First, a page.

new letters that reflect both what you’ve done and what they believe you to be capable of doing. You’re looking for someone who can and will say, “I think Joe/Sue will be a great EFL teacher because…”
Lastly, and maybe most importantly, DON’T limit yourself to one resume or cover letter. Every job is different. For example, if you are applying for jobs teaching children, emphasize employment experience and
personality traits that are relevant to your target learners. In situations where one is required as part of the application process, you may even want to have different photos to send; a more casual, fun-loving one for kids’ schools
vs. a still friendly but more professional picture for institutes that teach business people.
The TEFL Job Search
Good news: There are more jobs than there are teachers, lots more! The job market varies from place to place of course, and there are certainly countries where teaching positions can be difficult to
come by but, generally speaking, it is a job seeker’s market. DO keep that in mind and DON’T underestimate your ability to get any job. You’ll never know unless you apply.
There are two main ways to execute a TEFL job search from your home country; reactively and proactively. The reactive job search is likely still the more common, but the unique nature of TEFLing and the continuing
boom in available jobs worldwide is making the proactive search more and more attractive. DO consider both and, depending on where you want to go, even a mixture of the two. DON’T limit yourself!
The reactive job search involves visiting websites and reading newspapers in search of listed TEFL job opportunities and then responding to ads for positions that are available. In doing so, teachers must apply as
required by the advertising school. The pro to this type of search is that you know jobs are available because they are advertised. The con is that you have to choose from what’s being offered and, depending on what you are looking
for, your choices may be limited.
DO keep this in mind: Use of the web as a job advertising medium is more popular in some countries than others. Job openings in Korea are regularly and copiously posted on major and minor job boards. Job openings in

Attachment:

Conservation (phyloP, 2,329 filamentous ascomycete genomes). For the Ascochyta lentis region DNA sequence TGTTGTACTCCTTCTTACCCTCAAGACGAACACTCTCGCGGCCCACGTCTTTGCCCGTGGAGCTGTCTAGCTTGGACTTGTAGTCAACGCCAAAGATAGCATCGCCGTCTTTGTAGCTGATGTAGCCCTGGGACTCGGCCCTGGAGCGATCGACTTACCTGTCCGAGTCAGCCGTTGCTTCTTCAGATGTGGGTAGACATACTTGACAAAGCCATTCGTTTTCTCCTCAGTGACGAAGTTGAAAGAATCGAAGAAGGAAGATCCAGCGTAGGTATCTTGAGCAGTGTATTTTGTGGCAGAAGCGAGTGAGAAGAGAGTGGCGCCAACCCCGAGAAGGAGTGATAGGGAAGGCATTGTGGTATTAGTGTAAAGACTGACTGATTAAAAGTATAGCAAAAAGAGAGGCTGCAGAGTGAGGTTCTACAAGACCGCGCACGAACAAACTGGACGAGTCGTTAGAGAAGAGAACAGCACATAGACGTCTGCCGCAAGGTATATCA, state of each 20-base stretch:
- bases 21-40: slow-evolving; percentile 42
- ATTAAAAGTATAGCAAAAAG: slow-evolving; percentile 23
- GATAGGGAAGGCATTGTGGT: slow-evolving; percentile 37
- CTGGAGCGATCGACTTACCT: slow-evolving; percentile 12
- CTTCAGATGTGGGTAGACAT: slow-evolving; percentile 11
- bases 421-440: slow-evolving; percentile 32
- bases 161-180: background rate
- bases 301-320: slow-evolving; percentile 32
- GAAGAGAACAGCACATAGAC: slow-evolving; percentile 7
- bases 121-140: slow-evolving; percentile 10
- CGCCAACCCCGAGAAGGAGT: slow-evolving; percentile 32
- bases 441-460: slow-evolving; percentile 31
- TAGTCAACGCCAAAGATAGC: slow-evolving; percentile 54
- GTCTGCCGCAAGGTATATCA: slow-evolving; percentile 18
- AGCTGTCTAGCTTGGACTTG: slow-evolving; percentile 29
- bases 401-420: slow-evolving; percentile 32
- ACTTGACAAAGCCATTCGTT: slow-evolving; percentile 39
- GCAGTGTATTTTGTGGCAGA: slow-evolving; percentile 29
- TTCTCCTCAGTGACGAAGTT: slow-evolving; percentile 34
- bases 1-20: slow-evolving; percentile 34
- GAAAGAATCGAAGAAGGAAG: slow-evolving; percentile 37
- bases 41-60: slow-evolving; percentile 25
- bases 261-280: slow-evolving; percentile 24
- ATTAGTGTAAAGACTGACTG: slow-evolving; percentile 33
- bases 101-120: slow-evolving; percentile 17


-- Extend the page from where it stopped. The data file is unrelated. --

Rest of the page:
many South American countries, however, are not. It depends on the job market, the availability of teachers locally and many other factors. DO your research!
With that in mind, DON’T rule out alternative approaches. The proactive job search allows you to choose a region or type of school and target it with unsolicited applications. There are two main avenues to pursue
in the proactive job search: One is to use a list of target schools (some you have to buy, others can be found in online “yellow pages” for target cities) and send them cover letters and resumes, regardless of whether or not
they are currently looking for teachers. The other is to post a similar letter or resume on a major Job Wanted board or list yourself with a resume bank and wait for responses. DON’T list too much information, though! Most resume
boards are open to the public. An email address is as much information as you should offer, and even then be prepared for spam. DON’T list personal information like your phone number, address or passport number.
Proactive or reactive, every job search requires consideration and preparation. It may also require investment and travel. If your dream job requires it, DO be prepared to actually fly to your destination and pound
the pavement. In some countries and/or particular cities, your likelihood of getting hired will increase dramatically if you apply in person, on-site. You may look great on paper, but DON’T underestimate how much better (and more
employable!) you’ll look in person.
Know before you go. DO your homework. DON’T take anything for granted. DO your research and DON’T forget to network. This article is rife with clichés and broad advice, but with good reason. Teaching
English abroad is an experience unique to each person who undertakes it. You know your own strengths and weaknesses, what you are looking for and what you have to offer. Job markets are equally unique. Know yourself and know your destination.
Taking the time to orient yourself to the industry and the opportunity will improve your employability, decrease your anxiety and – hopefully! – set you up for an exciting and successful TEFLing experience.